Innovation Center has vibrant director, direction

August 07, 2019 / by / 0 Comment

By Rick Vacek
GCU News Bureau

Robert Vera got a bachelor’s in political science from Boston College and went to work for Sen. Edward Kennedy …

Then went into investment banking and became a vice president for Merrill Lynch …

Then transitioned to entrepreneur and started a pre-Fitbit workplace wellness app that was incorporated into a President’s Council on Fitness initiative …

Robert Vera, director of the new GCU Innovation Center, is an entrepreneur who has shown his versatility in a number of areas.

Then became an author and speaker and wrote “A Warrior’s Faith,” an Amazon No. 1 best-seller, and developed a trademarked speaking program …

And fit in numerous other accomplishments in between, in particular, extensive work with the military community.

Who does that?

Those three words sum up why Vera is the new director of Grand Canyon University’s equally new Innovation Center. If anyone can inspire start-ups to go above and beyond the call of duty and turn “Who does that?” into “We did it!”, it’s this guy – a guy who, like GCU, survived and thrived despite the tough economic times 11 years ago.

The lesson he learned:

“You have to figure out how to do things in the worst possible time. Everything is bad news. Everything is negative. You know what? It’s rough. My kids had this horrible habit – they were young at the time, but they always wanted to eat three times a day.

“It demands that you become resourceful, humble. I always tell people, ‘This is the real world. This is how it works. The greatest ideas may not make it.’”

The Innovation Center, located in Building 66 at the 27th Avenue office complex, is GCU’s latest contribution to entrepreneurial opportunities in west Phoenix and employment opportunities for students.

The 23,000-square-foot space, which will include 33 offices and eight meeting rooms, will serve all of these purposes, some of which actually will take place in labs on the main campus:

  • Start-ups
  • Incubator/accelerator (businesses in the formation stage/established businesses that need traction)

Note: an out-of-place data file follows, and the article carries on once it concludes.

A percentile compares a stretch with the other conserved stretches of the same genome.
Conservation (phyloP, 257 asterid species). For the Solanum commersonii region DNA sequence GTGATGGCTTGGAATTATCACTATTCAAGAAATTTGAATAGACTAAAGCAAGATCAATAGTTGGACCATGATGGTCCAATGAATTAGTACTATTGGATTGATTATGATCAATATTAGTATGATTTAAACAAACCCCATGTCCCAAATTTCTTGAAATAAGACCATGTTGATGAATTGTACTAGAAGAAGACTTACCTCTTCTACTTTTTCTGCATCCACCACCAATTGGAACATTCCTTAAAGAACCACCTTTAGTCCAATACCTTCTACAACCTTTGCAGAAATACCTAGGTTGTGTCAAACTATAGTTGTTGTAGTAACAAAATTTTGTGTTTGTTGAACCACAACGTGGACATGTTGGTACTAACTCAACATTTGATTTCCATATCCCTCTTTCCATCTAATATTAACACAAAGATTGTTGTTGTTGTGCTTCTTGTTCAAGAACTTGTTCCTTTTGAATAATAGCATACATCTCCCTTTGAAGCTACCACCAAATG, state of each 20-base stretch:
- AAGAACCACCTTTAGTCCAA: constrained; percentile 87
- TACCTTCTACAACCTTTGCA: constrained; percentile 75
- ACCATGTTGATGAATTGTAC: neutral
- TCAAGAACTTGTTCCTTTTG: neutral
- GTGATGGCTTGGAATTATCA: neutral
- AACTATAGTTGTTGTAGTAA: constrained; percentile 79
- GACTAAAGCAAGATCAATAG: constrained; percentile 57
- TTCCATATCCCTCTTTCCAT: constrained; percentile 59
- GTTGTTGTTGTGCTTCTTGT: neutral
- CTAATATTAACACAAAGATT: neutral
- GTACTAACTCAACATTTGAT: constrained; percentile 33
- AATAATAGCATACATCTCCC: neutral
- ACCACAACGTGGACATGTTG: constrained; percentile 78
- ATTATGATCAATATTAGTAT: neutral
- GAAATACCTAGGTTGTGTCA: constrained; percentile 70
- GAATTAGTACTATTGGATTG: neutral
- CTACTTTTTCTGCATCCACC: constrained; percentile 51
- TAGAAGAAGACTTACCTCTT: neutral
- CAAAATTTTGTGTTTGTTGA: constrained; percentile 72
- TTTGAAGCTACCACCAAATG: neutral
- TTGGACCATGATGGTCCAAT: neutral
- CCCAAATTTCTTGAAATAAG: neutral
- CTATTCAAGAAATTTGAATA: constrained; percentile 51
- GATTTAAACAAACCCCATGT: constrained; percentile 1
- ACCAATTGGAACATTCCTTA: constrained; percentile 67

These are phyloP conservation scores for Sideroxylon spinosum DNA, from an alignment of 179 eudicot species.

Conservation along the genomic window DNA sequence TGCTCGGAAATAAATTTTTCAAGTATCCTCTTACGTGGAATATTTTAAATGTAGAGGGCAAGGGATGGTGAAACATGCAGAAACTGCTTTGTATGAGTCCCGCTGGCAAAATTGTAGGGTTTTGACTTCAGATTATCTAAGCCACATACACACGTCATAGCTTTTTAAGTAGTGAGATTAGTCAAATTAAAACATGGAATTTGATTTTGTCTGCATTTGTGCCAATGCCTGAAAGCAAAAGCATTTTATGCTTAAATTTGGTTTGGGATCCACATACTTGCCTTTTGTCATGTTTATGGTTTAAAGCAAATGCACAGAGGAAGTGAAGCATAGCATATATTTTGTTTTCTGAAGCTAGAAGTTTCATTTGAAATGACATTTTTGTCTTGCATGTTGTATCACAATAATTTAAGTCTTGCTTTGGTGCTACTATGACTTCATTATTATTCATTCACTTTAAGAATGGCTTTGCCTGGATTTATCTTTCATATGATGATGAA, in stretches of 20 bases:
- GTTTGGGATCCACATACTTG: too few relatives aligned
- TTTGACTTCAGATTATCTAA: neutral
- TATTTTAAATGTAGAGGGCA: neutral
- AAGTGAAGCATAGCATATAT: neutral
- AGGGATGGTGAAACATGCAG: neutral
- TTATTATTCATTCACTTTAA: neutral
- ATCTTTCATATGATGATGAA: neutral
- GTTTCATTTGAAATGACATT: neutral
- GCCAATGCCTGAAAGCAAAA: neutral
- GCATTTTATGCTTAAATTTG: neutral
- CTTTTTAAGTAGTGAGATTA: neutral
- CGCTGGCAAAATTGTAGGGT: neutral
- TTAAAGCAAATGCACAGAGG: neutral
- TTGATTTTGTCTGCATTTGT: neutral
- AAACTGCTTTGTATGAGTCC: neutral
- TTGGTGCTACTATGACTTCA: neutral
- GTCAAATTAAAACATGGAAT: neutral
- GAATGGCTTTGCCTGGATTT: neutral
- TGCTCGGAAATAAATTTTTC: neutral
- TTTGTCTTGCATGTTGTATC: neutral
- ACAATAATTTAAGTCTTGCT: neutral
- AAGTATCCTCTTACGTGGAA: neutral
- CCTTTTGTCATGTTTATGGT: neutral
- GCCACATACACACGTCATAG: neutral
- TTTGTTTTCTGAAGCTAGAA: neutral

• Co-working space
  • Lopes Lab maker space
  • BioMed engineering and prototyping
  • Cyberwarfare range
  • New Business Development Center
  • Technology meet-ups
  • Entrepreneurial funding events
  • Digital content creation
  • Virtual Reality/Augmented Reality lab

Dr. Randy Gibb, Dean of the Colangelo College of Business, said the only requirement of start-ups coming into the Innovation Center is that they hire GCU students.

The message is simple, said Dr. Randy Gibb, Dean of the Colangelo College of Business (CCOB): “Create your purpose.” And what start-ups have to do to be in the center is equally simple.  

“Hopefully this becomes a training and education hub as well as a co-working space, and the only requirement is that you have to hire our students,” Gibb said. “We’re not going to charge you rent. We’re not going to make you pay to sit there. The more offices you have, the more students you need to hire.”

Or as Vera put it, “I really want to make it more of a revenue model than a real estate model. What you want to do is put an ecosystem of business excellence around them.”

Vera has made it his life’s work to reside in that ecosystem, and GCU’s mission, likewise, is to teach students how to find it along with their purpose – all while keeping their education affordable by keeping tuition frozen for 11 years. Now students will have even more opportunities to graduate with little or no debt and a brighter future.